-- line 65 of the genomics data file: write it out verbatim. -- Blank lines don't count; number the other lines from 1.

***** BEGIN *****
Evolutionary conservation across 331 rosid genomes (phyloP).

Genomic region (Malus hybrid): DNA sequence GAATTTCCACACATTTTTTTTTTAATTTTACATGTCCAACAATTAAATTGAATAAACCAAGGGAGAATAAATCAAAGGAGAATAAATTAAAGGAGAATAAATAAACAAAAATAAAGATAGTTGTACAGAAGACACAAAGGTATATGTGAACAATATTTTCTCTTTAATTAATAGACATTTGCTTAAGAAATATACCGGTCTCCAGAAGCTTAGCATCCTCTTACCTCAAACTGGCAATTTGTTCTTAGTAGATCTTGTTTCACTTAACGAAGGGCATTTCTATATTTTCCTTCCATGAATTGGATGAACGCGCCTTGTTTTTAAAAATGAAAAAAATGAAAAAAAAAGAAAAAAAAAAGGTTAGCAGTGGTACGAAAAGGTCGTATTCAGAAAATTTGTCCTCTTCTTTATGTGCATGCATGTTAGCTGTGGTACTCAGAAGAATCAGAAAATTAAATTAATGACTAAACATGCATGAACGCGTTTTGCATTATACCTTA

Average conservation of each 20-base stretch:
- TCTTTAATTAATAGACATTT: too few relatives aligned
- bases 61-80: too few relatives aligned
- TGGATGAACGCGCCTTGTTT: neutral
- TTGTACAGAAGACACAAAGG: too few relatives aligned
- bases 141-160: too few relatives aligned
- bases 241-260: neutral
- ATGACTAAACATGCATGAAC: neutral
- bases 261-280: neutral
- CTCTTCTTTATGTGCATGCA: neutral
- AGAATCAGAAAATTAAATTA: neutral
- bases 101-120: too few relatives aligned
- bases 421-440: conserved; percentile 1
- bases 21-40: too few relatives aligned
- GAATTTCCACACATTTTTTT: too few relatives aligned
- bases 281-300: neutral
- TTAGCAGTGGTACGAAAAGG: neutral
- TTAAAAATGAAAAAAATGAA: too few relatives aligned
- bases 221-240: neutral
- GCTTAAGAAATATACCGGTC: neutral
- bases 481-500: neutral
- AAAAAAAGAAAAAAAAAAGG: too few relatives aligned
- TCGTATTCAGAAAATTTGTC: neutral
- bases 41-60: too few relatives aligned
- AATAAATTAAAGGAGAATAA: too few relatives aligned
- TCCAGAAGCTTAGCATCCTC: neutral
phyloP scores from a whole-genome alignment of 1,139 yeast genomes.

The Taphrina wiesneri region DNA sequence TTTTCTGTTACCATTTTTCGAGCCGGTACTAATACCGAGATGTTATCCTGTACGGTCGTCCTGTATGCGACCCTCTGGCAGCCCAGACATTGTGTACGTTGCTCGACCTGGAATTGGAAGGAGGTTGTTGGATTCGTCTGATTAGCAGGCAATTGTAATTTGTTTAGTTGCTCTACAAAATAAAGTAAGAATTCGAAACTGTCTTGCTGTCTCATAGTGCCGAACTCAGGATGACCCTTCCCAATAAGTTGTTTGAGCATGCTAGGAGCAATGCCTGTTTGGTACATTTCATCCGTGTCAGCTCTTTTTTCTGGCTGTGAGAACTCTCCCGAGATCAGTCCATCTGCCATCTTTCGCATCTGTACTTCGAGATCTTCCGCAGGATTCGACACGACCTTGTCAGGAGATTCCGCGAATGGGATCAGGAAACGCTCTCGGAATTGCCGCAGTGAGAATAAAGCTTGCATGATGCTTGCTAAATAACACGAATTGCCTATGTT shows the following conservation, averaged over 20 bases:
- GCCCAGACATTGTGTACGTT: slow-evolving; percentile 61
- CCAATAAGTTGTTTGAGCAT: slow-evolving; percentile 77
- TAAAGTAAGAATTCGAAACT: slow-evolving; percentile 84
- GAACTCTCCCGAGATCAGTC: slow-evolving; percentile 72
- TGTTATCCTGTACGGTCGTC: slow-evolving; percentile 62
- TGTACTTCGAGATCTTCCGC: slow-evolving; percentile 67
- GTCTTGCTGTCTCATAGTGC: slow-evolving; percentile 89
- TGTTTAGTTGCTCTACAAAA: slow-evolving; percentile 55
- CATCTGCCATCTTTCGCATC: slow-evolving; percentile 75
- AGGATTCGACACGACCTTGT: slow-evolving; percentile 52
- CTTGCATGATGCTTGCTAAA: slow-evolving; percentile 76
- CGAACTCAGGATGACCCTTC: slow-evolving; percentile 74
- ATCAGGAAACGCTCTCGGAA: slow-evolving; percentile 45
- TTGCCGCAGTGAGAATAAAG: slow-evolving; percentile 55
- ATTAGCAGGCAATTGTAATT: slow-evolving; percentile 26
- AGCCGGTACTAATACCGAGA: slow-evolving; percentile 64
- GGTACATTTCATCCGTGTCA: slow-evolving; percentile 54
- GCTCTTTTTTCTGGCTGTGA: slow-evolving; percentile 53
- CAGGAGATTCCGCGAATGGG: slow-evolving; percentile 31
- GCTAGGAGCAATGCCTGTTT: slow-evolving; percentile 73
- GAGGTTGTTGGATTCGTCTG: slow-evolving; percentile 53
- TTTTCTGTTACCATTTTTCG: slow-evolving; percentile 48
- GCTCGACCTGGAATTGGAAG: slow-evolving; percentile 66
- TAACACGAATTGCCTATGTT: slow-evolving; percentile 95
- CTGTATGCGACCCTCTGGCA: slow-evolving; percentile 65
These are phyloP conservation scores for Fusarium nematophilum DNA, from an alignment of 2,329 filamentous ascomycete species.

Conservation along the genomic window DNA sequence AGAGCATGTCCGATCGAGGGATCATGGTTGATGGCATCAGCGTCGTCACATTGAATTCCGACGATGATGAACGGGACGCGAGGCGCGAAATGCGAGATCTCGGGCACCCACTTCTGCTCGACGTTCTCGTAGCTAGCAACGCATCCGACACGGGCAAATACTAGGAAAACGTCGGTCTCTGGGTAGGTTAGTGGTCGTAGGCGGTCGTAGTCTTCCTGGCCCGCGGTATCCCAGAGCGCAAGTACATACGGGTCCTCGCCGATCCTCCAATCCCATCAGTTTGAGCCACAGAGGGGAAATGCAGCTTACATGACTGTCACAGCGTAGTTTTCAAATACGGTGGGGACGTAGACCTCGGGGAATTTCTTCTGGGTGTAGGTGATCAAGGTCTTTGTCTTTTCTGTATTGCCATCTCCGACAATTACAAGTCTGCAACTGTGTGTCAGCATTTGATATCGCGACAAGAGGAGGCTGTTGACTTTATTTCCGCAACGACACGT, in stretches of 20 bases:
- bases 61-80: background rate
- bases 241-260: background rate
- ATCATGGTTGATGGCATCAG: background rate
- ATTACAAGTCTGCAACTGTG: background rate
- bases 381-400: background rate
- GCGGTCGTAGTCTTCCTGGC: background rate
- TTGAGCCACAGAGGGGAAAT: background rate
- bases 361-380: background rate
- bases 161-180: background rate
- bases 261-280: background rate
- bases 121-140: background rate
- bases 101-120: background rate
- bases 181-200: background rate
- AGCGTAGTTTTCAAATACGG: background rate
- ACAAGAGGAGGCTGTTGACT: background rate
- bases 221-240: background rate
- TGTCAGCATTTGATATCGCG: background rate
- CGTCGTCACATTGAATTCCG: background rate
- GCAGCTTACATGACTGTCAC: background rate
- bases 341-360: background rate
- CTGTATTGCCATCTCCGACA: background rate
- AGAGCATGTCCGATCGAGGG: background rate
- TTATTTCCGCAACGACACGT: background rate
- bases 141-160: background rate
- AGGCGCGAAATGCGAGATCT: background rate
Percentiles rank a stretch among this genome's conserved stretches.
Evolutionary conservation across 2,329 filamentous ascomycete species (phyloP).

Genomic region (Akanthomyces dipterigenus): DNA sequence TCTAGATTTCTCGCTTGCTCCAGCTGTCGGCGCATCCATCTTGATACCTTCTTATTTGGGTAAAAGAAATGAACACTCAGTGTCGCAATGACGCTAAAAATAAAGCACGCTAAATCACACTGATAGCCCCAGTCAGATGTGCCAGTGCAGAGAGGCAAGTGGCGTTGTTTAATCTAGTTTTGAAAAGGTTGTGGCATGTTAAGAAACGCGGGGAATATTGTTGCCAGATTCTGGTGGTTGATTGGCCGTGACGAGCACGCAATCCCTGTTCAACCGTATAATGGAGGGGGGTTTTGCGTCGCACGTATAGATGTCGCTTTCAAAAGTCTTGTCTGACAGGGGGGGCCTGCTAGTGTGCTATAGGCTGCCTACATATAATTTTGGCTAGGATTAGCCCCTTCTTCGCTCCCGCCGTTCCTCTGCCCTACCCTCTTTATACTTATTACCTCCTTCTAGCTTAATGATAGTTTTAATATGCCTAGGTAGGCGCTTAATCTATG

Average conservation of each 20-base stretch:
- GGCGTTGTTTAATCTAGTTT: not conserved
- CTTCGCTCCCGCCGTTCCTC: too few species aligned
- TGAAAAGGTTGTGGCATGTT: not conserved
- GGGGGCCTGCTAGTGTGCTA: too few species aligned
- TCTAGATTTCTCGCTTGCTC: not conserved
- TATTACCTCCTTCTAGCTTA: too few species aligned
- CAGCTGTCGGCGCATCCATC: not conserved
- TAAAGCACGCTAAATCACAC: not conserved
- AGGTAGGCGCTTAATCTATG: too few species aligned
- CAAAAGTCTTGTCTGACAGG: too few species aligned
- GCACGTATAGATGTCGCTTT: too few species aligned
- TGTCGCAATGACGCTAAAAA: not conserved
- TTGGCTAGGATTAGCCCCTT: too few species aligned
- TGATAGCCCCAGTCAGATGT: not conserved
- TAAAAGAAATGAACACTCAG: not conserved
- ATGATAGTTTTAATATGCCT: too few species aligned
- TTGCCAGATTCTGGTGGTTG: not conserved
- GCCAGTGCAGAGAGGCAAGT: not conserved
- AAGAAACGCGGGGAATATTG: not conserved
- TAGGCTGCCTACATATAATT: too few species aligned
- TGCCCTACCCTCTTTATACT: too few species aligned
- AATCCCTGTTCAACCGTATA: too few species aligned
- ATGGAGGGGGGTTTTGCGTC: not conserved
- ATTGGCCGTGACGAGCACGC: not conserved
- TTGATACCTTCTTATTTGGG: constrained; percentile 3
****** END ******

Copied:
- bases 361-380: background rate